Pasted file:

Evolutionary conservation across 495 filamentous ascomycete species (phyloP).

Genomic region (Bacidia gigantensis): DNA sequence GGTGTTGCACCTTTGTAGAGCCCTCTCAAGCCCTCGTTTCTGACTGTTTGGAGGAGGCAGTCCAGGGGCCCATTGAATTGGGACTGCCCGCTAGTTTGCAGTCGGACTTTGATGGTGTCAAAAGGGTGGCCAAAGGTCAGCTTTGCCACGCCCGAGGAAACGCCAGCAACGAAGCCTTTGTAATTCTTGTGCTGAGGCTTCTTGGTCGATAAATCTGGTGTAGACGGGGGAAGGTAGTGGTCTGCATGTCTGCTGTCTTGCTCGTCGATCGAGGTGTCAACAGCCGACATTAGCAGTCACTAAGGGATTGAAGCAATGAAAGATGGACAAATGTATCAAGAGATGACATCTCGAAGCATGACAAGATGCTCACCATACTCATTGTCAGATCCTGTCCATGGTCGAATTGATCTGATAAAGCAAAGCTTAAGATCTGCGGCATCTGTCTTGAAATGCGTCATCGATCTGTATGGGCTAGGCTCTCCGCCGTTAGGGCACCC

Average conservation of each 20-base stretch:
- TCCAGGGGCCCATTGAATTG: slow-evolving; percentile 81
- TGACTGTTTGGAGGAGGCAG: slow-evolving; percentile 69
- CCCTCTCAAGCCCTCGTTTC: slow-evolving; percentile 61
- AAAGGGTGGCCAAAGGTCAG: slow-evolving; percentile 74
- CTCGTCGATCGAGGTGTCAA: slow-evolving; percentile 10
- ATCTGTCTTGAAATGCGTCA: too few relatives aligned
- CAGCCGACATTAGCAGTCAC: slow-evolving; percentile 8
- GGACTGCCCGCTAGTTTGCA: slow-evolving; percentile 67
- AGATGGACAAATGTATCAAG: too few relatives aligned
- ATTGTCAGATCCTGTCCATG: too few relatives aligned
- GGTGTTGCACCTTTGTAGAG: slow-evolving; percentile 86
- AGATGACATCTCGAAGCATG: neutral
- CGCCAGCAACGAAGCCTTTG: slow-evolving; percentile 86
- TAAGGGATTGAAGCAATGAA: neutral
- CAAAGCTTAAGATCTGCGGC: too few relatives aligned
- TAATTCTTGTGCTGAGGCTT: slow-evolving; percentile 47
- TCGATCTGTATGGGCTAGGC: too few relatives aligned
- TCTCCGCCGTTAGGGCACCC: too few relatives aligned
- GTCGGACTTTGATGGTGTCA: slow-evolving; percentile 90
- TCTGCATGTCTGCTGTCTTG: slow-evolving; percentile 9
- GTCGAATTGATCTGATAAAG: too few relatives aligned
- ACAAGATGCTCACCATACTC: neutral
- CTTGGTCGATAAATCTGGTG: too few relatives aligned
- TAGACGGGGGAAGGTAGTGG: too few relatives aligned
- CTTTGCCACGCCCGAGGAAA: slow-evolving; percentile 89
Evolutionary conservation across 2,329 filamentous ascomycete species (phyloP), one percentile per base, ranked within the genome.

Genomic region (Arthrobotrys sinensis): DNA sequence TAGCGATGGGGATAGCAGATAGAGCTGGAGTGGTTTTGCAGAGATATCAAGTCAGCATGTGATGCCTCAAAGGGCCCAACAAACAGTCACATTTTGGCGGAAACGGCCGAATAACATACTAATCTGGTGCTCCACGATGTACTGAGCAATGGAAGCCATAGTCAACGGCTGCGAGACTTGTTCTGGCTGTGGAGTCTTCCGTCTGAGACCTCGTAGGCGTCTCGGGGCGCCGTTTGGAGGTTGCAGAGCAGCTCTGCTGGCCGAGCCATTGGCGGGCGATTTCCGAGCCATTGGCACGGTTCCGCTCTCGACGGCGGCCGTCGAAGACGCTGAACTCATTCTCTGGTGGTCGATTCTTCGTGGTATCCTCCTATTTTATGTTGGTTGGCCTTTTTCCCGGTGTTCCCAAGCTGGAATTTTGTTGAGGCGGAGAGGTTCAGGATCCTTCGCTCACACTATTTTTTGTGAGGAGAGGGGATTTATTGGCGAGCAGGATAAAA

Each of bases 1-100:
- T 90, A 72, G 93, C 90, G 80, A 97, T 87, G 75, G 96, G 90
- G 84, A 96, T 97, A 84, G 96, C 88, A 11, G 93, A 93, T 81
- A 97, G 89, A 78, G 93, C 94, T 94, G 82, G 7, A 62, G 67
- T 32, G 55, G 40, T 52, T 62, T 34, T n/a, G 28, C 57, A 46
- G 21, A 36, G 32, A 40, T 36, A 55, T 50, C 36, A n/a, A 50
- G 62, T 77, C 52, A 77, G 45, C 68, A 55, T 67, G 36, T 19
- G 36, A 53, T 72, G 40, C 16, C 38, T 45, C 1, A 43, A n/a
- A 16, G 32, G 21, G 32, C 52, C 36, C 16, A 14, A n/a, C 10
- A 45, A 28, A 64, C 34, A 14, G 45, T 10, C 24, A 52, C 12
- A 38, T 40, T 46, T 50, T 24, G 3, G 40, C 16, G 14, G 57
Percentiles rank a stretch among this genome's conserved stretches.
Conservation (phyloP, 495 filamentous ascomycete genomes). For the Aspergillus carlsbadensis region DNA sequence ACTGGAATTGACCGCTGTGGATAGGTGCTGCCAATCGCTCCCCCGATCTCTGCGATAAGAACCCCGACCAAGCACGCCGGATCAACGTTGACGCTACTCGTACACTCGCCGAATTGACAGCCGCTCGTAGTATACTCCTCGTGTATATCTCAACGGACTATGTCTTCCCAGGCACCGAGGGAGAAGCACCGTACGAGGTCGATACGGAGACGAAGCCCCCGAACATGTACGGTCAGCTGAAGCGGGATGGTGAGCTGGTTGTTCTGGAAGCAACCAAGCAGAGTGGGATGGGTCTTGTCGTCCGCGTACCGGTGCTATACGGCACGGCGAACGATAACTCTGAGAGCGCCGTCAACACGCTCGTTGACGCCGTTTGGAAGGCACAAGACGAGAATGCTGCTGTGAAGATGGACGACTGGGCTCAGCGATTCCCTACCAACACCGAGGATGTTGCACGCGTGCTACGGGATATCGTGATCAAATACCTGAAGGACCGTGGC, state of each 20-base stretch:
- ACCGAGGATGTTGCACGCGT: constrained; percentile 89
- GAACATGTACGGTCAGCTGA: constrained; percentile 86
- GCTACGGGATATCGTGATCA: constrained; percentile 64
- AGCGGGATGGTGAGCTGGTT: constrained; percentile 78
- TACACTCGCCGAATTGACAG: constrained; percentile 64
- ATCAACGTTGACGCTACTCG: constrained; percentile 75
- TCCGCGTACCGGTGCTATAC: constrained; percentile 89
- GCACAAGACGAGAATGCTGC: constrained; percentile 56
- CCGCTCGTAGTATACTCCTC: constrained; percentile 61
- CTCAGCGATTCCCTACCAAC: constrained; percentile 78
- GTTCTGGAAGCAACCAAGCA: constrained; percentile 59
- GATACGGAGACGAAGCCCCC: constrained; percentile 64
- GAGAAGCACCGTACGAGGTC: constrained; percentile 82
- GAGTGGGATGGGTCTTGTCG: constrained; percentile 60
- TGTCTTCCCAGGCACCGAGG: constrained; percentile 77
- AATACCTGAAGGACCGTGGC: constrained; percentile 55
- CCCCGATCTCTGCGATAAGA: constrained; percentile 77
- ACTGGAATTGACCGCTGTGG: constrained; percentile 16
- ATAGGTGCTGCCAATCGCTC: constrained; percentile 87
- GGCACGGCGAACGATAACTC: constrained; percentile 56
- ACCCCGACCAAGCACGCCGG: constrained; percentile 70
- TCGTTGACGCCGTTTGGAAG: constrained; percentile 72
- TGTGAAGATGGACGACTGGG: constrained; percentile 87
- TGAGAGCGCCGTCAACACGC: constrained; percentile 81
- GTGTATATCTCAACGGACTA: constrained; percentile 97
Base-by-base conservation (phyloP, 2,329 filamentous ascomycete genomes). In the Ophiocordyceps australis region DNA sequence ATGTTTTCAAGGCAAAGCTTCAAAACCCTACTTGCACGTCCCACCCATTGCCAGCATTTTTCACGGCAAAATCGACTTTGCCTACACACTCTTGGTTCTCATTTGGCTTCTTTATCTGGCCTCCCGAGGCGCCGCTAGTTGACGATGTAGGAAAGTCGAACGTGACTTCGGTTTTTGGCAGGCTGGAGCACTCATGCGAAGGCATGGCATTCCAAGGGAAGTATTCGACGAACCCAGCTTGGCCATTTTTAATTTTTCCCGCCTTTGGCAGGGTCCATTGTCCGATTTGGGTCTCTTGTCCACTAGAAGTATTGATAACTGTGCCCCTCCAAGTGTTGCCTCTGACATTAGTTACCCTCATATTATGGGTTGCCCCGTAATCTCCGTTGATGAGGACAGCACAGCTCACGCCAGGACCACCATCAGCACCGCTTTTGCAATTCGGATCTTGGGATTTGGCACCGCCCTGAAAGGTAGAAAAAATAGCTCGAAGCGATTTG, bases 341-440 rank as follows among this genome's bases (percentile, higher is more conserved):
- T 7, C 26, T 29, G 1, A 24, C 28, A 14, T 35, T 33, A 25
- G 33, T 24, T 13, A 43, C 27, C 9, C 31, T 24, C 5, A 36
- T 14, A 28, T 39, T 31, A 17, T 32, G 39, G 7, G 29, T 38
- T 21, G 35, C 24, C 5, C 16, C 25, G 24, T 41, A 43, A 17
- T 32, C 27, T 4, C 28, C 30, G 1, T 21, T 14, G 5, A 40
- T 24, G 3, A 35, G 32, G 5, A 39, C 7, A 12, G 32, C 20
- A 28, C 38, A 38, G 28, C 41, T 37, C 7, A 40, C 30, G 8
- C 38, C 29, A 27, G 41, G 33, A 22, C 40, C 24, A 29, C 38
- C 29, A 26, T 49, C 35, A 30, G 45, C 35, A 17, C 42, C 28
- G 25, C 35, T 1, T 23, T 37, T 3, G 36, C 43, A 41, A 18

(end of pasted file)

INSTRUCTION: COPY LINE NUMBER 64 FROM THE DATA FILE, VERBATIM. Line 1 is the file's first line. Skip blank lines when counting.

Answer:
- ACCCCGACCAAGCACGCCGG: constrained; percentile 70